Mt. Vesuvius: Eruptions, History, & Information

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An Active Volcano

When it comes to Italy’s Mt Vesuvius, ­it isn’t a question of if it erupts but when. Ge­ologists and volcanologists who study the volcano readily concede that Mount Vesuvius is overdue for an explosion [source: Fraser]. For that reason, the Vesuvius Observatory monitors seismic activity, gas emissions and other indicators 24 hours a day to know at the earliest point when it may blow.

The infamous volcano is best known for its nearly instantan­eous decimation of neighboring towns Pompeii and Herculaneum in A.D. 79. Considered one of the world’s most dangerous, it is also the only active volcano on Europe’s mainland. Nevertheless, 700,000 people live in the 18 towns at its base that comprise the “red zone.”

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The red zone denotes the populated area that would bear the brunt of an ­eruption. Directly in the line of fire, the 9-mile (12-kilometer) radius of people stand little chance of survival when Vesuvius explodes again.

Vesuvius primarily erupts andesite, a volcanic rock with a silica content of around 53-63%. This type of lava leads to explosive eruptions, making Vesuvius a particularly unpredictable and hazardous volcano.

­Because of the imminent — and unpredictable — threat, the Italian government has devised an evacuation plan to clear out the red zone 72 hours ahead of an impending volcanic eruption. Beginning in 2004, the government also set up a program to pay people $46,000 (30,000E) to relocate outside of the zone — though it has had relatively few takers. Experts warn that emergency plans should also include nearby Naples since an explosion could send dangerous burning hot ash and pumice as far as 12 miles (20 kilometers) [source: Fraser].

Mount Vesuvius is considered a somma-stratovolcano. Stratovolcano volcanoes possess steeper slopes and exhibit a more conical shape compared to shield volcanoes. They originate from thick, adhesive lava caused by pyroclastic flows that doesn’t spread smoothly. As a result, the lava accumulates around the opening, leading to the creation of a volcano with pronounced inclines looking like a large mountain from afar. A somma volcano, sometimes referred to as a sommian, represents a volcanic caldera that has been partially overlaid with a fresh central cone.

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Where is Mount Vesuvius?

Mount Vesuvius is located in the Campania region in the country of Italy on the continent of Europe. The volcano is situated just east of the Bay of Naples. It’s about 9 km (5.6 miles) east of the populous city of Naples. Mt. Vesuvius sits within the Campanian volcanic arc, a series of volcanoes that emerged due to a subduction zone from the merging of the African and Eurasian tectonic plates.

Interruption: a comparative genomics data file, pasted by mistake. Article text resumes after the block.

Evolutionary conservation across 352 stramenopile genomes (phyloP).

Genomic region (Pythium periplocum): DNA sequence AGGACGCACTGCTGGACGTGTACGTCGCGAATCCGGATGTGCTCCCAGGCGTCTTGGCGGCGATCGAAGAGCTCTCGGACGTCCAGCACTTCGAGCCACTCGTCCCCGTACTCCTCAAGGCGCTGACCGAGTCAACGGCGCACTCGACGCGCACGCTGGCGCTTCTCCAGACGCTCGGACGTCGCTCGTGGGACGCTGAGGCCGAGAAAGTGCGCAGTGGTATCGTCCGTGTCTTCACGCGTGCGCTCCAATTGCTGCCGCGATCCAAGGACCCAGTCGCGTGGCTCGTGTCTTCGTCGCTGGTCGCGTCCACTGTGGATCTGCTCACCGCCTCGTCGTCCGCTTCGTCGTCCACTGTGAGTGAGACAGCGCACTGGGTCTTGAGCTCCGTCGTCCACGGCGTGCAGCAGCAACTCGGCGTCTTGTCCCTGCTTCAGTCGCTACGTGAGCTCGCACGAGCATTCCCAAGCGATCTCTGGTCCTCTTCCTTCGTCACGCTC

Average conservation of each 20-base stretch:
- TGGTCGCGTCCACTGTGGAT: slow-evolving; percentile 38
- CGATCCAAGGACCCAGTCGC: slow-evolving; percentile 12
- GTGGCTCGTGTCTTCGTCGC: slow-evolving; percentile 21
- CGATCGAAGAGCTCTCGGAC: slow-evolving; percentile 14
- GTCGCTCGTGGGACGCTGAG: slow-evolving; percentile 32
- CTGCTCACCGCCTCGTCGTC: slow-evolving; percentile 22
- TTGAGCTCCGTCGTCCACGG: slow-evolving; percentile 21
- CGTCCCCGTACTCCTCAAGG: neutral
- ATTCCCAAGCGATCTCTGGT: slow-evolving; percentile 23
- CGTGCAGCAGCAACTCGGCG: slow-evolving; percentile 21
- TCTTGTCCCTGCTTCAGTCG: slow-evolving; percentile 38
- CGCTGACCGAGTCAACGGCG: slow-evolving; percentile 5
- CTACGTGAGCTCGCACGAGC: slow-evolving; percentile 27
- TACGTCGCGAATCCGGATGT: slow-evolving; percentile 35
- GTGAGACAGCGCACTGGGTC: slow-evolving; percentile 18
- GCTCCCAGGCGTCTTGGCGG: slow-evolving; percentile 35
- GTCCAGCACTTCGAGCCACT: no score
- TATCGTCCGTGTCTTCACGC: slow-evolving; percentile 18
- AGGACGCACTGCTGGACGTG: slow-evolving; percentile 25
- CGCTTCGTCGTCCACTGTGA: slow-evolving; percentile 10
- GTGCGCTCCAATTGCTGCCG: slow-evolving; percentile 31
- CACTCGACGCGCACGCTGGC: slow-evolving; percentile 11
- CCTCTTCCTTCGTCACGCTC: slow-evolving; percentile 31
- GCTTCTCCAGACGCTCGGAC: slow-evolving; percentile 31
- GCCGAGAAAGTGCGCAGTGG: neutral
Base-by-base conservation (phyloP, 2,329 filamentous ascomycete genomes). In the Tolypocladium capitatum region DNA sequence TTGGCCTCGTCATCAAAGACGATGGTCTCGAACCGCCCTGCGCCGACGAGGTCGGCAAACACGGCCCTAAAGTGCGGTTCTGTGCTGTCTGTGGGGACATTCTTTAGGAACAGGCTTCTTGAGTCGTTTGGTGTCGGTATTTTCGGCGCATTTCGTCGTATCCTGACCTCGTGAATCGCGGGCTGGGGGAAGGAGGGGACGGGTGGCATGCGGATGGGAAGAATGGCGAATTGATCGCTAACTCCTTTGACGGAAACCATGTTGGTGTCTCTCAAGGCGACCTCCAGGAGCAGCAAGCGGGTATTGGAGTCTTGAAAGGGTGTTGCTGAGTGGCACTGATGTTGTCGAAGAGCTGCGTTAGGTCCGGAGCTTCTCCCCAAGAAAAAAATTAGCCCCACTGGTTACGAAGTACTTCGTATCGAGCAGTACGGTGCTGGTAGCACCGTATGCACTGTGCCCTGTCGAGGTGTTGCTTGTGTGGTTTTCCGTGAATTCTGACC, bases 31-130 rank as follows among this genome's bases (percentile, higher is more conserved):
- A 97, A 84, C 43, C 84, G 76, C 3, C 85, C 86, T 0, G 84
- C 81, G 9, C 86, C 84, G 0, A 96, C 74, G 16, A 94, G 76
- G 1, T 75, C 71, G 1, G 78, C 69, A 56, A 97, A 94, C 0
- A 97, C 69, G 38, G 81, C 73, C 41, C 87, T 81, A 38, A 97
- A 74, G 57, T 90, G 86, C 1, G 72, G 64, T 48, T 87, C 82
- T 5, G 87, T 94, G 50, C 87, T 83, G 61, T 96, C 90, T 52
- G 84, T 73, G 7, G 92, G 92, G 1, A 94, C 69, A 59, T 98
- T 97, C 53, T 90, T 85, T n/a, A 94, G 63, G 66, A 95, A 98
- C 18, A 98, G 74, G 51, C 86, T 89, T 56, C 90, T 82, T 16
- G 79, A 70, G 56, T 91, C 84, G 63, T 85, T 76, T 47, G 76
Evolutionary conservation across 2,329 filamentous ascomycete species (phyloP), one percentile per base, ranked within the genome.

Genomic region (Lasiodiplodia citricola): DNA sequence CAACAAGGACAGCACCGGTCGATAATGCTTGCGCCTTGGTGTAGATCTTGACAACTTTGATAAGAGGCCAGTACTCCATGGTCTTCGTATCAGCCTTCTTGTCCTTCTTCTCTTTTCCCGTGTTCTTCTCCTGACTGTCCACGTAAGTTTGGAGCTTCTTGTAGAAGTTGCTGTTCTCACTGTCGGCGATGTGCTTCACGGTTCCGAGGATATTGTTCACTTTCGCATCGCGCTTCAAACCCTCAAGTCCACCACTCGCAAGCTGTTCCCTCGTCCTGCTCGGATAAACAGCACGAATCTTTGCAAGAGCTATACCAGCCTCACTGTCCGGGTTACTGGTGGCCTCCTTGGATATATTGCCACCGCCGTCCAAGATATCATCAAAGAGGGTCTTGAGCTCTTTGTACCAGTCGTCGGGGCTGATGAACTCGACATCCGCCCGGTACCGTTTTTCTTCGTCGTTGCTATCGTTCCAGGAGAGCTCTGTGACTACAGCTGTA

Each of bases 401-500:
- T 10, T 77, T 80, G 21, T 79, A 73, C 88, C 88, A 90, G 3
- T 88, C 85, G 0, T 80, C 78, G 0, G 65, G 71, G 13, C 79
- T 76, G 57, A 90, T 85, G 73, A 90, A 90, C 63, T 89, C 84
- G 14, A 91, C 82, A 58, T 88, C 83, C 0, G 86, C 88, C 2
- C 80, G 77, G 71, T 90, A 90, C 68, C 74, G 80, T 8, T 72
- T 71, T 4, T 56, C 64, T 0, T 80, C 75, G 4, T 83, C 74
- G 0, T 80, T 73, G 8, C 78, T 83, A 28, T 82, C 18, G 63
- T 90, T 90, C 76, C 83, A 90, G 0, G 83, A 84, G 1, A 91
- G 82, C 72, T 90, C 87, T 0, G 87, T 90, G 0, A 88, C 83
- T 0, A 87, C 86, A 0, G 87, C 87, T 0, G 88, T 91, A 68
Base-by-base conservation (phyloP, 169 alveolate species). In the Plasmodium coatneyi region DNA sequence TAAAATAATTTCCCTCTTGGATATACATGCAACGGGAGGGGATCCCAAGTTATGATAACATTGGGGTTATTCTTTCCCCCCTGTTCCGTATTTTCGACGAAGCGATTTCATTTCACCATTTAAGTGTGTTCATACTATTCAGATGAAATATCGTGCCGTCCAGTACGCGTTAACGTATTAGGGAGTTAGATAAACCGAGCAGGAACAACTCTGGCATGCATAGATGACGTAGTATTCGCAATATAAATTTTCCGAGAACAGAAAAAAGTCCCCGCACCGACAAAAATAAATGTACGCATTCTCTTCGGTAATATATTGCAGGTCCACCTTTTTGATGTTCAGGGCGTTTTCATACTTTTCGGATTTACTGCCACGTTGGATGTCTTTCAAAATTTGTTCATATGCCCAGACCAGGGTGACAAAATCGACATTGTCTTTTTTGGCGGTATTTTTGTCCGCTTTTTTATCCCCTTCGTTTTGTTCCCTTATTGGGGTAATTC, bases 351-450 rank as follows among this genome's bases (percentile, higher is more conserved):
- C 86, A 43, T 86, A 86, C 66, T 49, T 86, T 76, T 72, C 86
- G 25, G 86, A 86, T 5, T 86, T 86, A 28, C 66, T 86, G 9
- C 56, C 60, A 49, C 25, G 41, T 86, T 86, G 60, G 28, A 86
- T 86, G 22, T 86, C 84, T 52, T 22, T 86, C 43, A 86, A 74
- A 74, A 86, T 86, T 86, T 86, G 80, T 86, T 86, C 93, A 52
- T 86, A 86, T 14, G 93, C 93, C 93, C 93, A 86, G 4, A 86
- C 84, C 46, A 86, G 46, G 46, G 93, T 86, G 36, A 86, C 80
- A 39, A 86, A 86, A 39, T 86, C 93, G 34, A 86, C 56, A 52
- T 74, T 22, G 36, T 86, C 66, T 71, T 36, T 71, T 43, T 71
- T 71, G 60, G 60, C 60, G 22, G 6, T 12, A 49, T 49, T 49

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Mount Vesuvius History: Pompeii and Herculaneum

At 1 p.m. on August 24, A.D. 79, it began. Nineteen hours later, the two wealthy Roman cities of Pompeii and Herculaneum were almost erased from history. Signs of the incoming blast included a minor earthquake and underground water sources running out a few days prior [source: Stewart]. A plume of smoke rocketed 20 miles (32 kilometers) into the air from Vesuvius’ opening, spewing forth its blisteringly hot contents.

The only eyewitness to account the eruption, Pliny the Younger, compared the smoke shooting up from Mount Vesuvius to an umbrella pine tree, the iconic feature of a plinian eruption. Soon, the city was engulfed in smoke and noxious volcanic gases from the mountain. Although most people escaped Pompeii, at least 2,000 who stayed behind were crushed or buried alive in the ash and rock or entombed in the volcanic mud that rained from the sky and poured down from the mountain that day.

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Among the dead was Pliny the Youngers uncle a famous Roman named Pliny the Elder. He was a Roman writer, philosopher, naturalist and military and naval leader during the early Roman Empire.

Meanwhile, on the other side of the mountain at the Bay of Naples, the seismic storm traveled to Herculaneum. In addition to clouds of ash and rock came a heat wave of almost 900 degrees Fahrenheit (482 degrees Celsius) [source: Lorenzi]. Many were able to escape the wrath of the volcano, but 80 bodies were found — seemingly frozen in time — killed instantly by extreme thermal shock.